Student trust in surveys falters

January 15, 1999

The widespread practice of asking students to grade the quality of their courses - as a key plank of quality assurance procedures - is often inadequate, with little evidence that the feedback contributes to improved teaching.

So the Quality Assurance Agency concludes in a report, Closing the Loop, the impact of student feedback on students' subsequent learning. Report author Janet Powney, of the Scottish Council for Research in Education, analysed two typical institutions' feedback mechanisms in her research.

"An immense amount of effort and resources are put in to student feedback these days but the approaches adopted by universities too often mean that there is a lack of coordination leading to omissions, overlaps and repetitions between different departments," she said.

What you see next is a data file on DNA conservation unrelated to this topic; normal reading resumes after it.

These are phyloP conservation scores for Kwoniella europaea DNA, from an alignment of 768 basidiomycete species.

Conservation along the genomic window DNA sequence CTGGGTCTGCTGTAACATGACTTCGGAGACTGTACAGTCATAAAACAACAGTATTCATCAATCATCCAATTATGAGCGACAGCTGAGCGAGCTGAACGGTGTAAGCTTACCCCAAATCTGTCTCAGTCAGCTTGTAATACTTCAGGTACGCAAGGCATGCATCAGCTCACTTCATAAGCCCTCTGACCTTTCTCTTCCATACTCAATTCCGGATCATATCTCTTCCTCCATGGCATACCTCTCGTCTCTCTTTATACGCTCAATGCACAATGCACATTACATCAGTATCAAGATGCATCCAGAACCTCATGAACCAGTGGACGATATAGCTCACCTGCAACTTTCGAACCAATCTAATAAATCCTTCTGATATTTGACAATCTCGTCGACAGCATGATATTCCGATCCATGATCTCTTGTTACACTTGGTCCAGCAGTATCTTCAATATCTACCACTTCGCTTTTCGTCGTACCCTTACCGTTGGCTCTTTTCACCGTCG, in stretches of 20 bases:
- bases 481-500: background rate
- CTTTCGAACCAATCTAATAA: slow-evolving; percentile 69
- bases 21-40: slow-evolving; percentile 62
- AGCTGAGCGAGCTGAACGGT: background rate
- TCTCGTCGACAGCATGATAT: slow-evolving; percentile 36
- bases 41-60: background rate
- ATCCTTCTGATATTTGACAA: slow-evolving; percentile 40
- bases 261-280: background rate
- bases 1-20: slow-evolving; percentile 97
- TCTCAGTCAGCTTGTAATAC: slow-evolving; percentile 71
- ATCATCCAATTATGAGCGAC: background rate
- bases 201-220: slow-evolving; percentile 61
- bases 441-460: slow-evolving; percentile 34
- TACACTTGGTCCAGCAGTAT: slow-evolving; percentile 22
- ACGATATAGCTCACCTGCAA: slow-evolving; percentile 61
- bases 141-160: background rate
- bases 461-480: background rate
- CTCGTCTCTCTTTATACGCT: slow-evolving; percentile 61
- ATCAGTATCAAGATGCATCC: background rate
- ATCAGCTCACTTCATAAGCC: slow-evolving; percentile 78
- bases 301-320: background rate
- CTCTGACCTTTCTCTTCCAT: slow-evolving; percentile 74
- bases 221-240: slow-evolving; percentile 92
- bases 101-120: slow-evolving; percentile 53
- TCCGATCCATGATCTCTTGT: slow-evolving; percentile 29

"As students rarely get any information about the consequences of feedback, there is a degree of cynicism. In many instances it is hard to get students to engage in the process of quality assurance at all."

A survey or focus group that concludes that students are pleased with a tutor does not mean that any effective learning is taking place, she said.

Ideally, students would communicate the good and less good features of a programme. This would then be used to review and revise the programme.

However, "the loop is seldom closed", said Ms Powney.

The main difficulties she encountered were the narrowness of most student feedback and the problem of establishing whether students comments were reasonable or "fickle".

Report from SCRE, 15 St John Street, Edinburgh EH8 8JR.

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